MongoExperimentsRepository repository

Typing this variable in Kotlin is harder even in IntelliJ, the greatest IDE ever. If you have many repositories, you won’t find the right pair on the auto-completion list. It means typing the full variable name by hand.

repository : MongoExperimentsRepository

I will say I have experienced this issue before, but I type at 90 WPM so it isn’t an issue for me.


Companion object

In Kotlin, you have two ways to declare a variable that isn’t tied to the instance of a class:

The author seems to have completely forgotten the second solution. I am personally fine with writing variables associated with classes in companion objects, but I guess it’s too much for the author.

Sometimes, you have to use static. Old good public static void main() is still the only way to launch a Java app. Try to write this companion object spell without googling.

class AppRunner {
    companion object {
        @JvmStatic fun main(args: Array<String>) {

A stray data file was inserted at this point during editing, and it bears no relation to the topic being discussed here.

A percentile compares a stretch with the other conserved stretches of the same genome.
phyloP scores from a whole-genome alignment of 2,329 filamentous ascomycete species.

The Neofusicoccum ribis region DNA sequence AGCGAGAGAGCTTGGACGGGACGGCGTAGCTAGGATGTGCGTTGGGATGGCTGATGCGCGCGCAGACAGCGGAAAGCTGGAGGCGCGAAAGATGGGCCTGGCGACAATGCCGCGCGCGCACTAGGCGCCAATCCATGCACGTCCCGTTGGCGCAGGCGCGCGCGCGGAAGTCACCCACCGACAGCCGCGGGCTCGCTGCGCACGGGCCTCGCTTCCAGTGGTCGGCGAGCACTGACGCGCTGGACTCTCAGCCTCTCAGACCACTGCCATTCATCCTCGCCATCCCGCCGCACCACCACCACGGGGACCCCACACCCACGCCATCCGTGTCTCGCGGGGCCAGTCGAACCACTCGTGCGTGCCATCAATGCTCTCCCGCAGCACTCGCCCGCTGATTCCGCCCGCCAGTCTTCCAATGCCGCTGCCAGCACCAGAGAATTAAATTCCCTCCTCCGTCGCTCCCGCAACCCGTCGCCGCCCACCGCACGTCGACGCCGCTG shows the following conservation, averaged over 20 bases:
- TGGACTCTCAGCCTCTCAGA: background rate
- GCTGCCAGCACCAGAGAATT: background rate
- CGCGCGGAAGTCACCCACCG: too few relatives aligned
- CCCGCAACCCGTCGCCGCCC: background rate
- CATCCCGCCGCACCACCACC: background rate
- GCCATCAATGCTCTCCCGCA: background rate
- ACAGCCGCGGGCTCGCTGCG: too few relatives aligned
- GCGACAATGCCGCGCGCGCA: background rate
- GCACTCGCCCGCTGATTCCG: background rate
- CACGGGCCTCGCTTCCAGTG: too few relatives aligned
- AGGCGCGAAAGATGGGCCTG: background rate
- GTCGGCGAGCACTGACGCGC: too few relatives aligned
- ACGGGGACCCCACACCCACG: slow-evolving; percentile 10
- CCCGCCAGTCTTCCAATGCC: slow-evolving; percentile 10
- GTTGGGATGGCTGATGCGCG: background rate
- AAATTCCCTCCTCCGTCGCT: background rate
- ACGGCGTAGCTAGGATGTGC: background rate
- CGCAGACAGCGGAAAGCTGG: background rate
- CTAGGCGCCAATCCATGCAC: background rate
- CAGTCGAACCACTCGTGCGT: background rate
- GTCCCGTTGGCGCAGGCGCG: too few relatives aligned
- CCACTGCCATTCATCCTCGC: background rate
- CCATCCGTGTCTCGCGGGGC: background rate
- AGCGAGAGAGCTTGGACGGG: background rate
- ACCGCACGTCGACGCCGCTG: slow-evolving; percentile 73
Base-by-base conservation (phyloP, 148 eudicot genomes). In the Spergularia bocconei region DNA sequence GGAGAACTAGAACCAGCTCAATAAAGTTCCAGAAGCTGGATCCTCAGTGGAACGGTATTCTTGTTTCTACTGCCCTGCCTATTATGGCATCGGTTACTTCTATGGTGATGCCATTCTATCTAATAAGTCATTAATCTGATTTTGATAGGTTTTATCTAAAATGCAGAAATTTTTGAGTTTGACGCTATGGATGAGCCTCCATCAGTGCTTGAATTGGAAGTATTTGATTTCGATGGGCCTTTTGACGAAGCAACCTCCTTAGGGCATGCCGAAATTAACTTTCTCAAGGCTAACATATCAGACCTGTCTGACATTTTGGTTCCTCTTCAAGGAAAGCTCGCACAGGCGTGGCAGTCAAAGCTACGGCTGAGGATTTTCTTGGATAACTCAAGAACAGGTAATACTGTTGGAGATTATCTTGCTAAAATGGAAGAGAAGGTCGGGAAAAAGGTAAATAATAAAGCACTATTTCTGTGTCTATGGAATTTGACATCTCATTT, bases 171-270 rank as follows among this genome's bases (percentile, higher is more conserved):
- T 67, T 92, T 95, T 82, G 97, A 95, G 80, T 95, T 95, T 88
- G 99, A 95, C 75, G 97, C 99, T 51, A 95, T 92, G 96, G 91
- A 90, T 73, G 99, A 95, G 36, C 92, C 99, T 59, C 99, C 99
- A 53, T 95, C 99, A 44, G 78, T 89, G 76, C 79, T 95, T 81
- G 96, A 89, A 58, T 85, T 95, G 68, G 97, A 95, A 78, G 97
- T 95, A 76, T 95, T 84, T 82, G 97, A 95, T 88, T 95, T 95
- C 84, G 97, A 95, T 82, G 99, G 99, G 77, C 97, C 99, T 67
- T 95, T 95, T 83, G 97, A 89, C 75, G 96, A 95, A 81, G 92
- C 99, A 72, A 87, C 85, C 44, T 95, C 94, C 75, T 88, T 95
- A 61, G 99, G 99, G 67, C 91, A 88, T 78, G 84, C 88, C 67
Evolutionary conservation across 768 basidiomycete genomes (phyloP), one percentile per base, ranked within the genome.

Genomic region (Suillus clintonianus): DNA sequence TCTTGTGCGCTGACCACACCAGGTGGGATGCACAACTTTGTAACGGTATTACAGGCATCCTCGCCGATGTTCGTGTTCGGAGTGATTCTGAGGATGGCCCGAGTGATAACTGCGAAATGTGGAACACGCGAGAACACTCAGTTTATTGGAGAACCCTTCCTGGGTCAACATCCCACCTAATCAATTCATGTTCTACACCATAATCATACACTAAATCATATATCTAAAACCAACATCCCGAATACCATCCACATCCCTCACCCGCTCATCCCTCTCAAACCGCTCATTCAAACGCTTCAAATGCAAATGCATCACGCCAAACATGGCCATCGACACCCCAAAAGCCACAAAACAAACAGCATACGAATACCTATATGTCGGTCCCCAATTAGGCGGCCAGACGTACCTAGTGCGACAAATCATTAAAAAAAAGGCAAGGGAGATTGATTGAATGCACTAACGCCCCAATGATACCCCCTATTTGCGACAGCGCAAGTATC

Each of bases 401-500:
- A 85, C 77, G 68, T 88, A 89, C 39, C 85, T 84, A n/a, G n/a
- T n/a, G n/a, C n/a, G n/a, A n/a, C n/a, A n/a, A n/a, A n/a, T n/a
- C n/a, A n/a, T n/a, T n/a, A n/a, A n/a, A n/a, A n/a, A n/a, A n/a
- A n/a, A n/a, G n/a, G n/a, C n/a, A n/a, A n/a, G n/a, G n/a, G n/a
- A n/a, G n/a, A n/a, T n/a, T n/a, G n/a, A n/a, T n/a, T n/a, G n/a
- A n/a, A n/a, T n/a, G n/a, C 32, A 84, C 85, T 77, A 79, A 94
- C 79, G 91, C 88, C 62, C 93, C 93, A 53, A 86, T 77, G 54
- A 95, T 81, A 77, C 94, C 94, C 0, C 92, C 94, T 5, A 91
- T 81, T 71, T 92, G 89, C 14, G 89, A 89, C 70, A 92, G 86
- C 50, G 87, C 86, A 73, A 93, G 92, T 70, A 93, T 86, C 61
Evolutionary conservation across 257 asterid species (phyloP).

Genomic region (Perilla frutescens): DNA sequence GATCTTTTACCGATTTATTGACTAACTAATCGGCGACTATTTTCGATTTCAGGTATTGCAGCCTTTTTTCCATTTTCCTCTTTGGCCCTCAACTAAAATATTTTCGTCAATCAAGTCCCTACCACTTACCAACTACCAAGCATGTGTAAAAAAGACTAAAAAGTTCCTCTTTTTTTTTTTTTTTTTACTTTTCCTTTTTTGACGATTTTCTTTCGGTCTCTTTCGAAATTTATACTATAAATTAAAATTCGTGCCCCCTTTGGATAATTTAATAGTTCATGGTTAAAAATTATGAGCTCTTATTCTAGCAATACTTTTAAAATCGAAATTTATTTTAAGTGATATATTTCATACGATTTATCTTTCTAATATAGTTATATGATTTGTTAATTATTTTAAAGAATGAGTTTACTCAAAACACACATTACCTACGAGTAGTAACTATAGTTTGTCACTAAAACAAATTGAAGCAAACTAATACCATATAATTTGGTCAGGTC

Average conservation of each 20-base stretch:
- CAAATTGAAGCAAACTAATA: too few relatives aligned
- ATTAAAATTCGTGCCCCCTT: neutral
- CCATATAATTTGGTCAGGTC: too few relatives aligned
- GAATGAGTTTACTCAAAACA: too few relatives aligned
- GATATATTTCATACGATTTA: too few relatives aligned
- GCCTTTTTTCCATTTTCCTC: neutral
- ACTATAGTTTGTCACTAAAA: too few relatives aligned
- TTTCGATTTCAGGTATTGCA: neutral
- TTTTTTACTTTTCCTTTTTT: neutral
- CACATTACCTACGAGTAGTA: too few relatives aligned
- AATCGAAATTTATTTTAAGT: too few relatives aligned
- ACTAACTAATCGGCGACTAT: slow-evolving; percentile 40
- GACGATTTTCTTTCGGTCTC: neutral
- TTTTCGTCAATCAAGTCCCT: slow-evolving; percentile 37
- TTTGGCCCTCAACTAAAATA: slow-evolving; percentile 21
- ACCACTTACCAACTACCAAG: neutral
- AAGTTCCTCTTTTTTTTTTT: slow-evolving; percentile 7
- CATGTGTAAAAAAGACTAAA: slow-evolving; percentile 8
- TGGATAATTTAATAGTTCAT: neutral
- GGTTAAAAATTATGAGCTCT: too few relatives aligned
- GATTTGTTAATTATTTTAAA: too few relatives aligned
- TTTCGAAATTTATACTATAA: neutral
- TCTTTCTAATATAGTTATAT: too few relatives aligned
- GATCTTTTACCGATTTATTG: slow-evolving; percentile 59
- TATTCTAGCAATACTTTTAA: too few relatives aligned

SpringApplication.run(AppRunner::class.java, *args)
        }
    }
}

Top level declarations still exists. You can throw main at the top of your file at it’ll run fine.

fun main(args: Array<String>) {
    SpringApplication.run(AppRunner::class.java, *args)
}

It’s quite simple.

And the “spell” is rather simple too, once you know what everything does.


Collection literals

Kotlin:

val list = listOf("Saab", "Volvo")
val map = mapOf("firstName" to "John", "lastName" to "Doe")

In maps, keys and values are paired with the to operator, which is good, but why not use well-known : for that? Disappointing.

Java is absolutely awful when it comes to initializing collections, and Kotlin provides some nice functions to help with that. Instead of providing special syntax for it, Kotlin uses inline functions that are built into the standard library. This cleans up the syntax and saves characters for more important things.

Using functions instead of characters also allows you to specify what data structure you want. How are you going ot have special syntax for List, MutableList, Map, MutableMap, and Array?


Maybe? Nope

I’ve been writing a lot of Scala code recently, and I’ve found that Option Data Structures are unsafe when they provide a get function. Let’s look at some example code.

public int genereateInt() {
    Optional<Integer> o = Optional.ofNullable(null);
    return o.get();
}